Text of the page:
04-11-2009, 12:47 PM
I just tried that workout you suggested today. Gotta say, I felt the burn! What a great technique! Thanks again for the suggestion!
05-17-2009, 08:11 PM
try a reverse grip bench press..thats worked for me when nothing else would
05-17-2009, 09:01 PM
Incline bench presses and flies.
05-19-2009, 09:53 PM
read somewhere that upper chest muscle fiber activation is virtually no greater on incline bench press than it is decline bench press
05-19-2009, 11:16 PM
05-19-2009, 11:48 PM
DB Incline, flys and cable cross overs.
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05-19-2009, 11:52 PM
I'm a huge fan of the BB Bench.
Find your max 10 rep.
try to do it twice. "With a spot for the 2nd set"
Really push yourself!!
Then drop 10 lbs. And do a set of 10.
Drop 10 more and go for 15 reps.
Do this for 3 weeks and you will find your self not needing a spot on the 2nd set.
Keep changeing the weight.
And don't cheat your self.
Works for me bro.
05-20-2009, 04:00 PM
this may surprise some of you but I actually get more out of benching flat than incline......with an incline, I feel it in my shoulders.....I too have sub par pecs and much better shoulders..... so it could also be a matter of not keeping my chest arched
but I always feel my front delts the day after an incline session.
flat bench.....push ups with feet elevated and also decline press seems to give my pecs a full pump......hard to believe maybe.....but true!!!
05-20-2009, 04:02 PM
oh......almost forgot......I also love flat dumbbell presses but with a hammer grip.....I have had shoulder trouble over the last few years and seem to get less strain in the shoulders with the hammer grip (palms facing each other).
05-20-2009, 04:37 PM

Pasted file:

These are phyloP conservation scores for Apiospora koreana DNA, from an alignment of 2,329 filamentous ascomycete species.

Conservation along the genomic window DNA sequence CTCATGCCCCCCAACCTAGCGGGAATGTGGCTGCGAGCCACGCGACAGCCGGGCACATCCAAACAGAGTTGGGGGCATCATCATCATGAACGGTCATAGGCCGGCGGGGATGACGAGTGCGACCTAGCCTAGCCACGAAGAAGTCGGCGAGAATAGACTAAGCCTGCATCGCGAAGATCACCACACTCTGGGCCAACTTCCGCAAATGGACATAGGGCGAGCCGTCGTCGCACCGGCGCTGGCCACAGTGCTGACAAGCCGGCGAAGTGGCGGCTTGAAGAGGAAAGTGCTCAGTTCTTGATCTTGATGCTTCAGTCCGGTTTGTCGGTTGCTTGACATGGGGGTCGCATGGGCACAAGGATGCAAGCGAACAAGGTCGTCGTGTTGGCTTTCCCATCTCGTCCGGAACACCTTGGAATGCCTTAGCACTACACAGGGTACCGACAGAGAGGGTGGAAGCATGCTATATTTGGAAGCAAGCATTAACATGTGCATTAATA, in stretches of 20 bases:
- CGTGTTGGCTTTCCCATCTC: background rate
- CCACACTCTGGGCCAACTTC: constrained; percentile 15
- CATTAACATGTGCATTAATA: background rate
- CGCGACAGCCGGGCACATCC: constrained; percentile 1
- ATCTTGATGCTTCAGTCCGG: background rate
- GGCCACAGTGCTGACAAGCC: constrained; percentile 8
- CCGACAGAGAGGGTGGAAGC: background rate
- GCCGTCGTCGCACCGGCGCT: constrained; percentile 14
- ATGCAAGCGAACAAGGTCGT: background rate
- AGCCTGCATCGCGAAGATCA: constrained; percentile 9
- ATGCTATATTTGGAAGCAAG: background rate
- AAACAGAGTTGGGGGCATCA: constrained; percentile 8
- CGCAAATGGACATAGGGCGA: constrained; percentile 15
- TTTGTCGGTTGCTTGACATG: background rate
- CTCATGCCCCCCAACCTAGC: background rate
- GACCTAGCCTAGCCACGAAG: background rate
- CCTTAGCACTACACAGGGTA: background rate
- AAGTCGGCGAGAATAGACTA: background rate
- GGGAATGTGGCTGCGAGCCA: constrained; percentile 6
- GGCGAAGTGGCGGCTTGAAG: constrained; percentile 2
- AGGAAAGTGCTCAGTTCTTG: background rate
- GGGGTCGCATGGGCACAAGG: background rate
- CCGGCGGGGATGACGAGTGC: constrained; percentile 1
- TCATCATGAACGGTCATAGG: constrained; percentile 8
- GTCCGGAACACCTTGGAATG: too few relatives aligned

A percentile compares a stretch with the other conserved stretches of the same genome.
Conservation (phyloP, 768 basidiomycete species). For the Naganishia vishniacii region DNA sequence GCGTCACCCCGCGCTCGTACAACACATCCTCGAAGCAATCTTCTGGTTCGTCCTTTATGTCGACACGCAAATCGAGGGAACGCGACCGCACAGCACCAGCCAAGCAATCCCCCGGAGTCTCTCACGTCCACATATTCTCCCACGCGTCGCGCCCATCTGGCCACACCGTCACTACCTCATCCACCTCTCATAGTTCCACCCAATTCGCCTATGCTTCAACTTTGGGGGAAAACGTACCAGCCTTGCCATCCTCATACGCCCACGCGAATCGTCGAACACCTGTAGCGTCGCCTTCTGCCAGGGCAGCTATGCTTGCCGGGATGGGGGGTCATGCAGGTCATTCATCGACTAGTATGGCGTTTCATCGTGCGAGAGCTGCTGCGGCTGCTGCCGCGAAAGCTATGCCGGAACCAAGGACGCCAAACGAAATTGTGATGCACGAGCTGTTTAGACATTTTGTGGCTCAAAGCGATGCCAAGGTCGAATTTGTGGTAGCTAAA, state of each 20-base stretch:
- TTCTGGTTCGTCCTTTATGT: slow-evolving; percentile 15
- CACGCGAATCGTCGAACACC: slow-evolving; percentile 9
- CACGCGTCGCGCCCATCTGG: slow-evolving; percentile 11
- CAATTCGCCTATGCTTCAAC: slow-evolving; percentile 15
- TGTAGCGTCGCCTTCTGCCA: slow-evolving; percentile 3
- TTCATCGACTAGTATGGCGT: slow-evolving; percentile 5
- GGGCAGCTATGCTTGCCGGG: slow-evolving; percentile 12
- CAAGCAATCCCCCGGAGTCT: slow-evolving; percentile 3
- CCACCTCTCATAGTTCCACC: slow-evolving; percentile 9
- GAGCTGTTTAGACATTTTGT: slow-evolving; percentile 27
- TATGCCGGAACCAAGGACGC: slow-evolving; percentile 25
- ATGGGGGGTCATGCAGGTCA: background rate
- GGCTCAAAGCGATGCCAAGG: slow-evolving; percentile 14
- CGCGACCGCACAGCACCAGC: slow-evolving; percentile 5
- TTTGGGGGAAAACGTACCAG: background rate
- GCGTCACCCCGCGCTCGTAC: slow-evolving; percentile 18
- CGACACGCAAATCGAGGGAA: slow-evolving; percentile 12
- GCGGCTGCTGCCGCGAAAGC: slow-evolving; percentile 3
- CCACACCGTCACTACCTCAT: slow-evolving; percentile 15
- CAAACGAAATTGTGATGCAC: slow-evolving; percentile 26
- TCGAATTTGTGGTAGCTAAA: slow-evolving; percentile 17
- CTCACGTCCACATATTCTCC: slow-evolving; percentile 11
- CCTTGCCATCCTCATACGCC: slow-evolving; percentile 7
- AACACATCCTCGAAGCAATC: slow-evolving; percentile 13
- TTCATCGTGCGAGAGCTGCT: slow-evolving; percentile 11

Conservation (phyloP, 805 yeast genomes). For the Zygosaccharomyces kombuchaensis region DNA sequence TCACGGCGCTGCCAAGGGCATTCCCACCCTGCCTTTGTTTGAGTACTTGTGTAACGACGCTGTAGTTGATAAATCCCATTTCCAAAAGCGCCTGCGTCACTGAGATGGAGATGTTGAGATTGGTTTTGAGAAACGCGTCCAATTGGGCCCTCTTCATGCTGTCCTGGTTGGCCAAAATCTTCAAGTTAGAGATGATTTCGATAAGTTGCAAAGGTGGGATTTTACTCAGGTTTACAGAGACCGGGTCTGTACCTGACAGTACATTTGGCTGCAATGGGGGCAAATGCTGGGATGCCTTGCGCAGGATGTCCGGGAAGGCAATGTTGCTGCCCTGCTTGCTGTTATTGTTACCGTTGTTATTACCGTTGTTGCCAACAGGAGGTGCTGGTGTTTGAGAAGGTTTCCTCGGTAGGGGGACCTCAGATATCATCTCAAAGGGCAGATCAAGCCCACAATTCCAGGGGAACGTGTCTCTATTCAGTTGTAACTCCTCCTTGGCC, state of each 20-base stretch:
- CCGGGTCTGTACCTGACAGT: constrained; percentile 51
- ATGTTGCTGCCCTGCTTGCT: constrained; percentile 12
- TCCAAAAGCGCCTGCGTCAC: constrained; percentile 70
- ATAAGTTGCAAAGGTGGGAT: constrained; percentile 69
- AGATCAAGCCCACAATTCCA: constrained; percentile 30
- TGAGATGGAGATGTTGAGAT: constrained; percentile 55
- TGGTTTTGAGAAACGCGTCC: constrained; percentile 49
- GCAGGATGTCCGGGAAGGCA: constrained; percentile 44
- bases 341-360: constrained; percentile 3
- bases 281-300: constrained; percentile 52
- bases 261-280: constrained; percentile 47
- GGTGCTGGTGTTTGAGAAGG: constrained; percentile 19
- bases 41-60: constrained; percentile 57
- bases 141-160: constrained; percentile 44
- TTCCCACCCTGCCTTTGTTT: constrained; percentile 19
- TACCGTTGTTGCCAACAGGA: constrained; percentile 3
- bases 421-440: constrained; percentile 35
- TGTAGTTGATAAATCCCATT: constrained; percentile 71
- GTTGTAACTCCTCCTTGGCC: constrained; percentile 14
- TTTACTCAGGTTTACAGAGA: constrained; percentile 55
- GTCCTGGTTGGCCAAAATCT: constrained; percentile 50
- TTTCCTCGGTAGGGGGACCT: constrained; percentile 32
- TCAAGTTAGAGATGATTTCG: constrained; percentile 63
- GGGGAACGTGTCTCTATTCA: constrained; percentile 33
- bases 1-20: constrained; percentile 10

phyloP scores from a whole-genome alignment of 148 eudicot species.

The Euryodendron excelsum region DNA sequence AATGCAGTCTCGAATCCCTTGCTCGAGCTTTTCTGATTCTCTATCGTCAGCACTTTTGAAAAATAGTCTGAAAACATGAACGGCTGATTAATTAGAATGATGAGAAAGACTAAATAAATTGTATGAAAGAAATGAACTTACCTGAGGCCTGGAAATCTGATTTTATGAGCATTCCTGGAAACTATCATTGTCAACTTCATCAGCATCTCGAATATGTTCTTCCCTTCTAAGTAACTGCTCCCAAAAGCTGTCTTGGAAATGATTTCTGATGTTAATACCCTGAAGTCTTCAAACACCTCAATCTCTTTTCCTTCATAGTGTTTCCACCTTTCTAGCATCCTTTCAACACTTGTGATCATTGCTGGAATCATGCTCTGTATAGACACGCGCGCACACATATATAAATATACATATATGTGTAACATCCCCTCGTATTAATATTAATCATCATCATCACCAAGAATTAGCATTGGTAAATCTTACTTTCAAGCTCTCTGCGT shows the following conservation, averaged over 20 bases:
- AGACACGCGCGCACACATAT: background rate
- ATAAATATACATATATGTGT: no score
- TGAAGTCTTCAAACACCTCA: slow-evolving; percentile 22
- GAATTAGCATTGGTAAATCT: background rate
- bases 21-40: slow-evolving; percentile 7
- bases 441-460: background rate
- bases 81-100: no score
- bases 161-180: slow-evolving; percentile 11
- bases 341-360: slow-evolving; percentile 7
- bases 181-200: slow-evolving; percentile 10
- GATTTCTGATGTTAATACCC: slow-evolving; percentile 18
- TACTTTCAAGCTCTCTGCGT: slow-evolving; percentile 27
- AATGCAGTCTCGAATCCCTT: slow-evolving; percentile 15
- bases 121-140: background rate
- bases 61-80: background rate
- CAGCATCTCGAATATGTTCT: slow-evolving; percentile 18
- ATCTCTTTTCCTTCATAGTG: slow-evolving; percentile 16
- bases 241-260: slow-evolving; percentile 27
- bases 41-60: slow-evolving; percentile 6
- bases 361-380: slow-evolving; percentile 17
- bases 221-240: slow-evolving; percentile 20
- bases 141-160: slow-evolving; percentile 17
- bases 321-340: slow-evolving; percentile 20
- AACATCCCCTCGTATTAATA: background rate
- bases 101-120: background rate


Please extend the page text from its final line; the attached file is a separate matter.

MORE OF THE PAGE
try increasing # of sets on presses,.... more like 6 sets. Go strict and DEEP on flys...
05-20-2009, 10:48 PM
05-20-2009, 11:08 PM
05-21-2009, 12:16 AM
I know one cannot isolate the upper from lower chest in a press exercise. but I'm saying one can put an emphasis on one region (upper) which will be utilized more than the other (lower) region, therefore developing that area in general.
05-21-2009, 01:03 AM
This is a widely accepted idea among exercise physiologists--myself included. Much research has been done, as well as anatomical slide studies under a microscope of motor units to prove what I have mentioned.
Read this article, specifically on motor units: http://www.dls.ym.edu.tw/ol_biology2...t/Muscles.html
View this slide of a motor unit, note the terminal branches are in a random order: http://www.histology-world.com/photo...nmjunction.jpg
05-21-2009, 01:27 PM
05-21-2009, 07:20 PM
My day usually goes as such:
Flat bench barbell
Wide-grip incline barbell
High-rep seated press
But I switch it up every few weeks
05-21-2009, 07:55 PM
Flat dumbbell press
Cable cross or flat flyes
The reason is that on a flat surface the mechanics is at an optimal position to generate the most force thereby recruiting more motor units. These are for a standard lifter, an athlete would obviously do different exercises depending on sport/position.
05-21-2009, 08:11 PM
So your saying that incline press is an obsolete exersise? Are you taking into consideration, that peoples pectorals attach to front delts in different places, making certain pressing movements more effecient than others? Arnold wwas an advocate of incline pressing. I myself never acheived a broader chest than i did when i began to exclusively incline bench. Just my 2 cents.
05-21-2009, 08:21 PM
BTW: The pectoralis major does not insert at the anterior deltoid, but on the humerus.
05-22-2009, 04:51 AM
05-22-2009, 12:00 PM
05-22-2009, 03:50 PM
05-22-2009, 08:48 PM
I speak from personal experience, training experience, and research / education experience.
05-23-2009, 06:12 AM
05-26-2009, 01:19 AM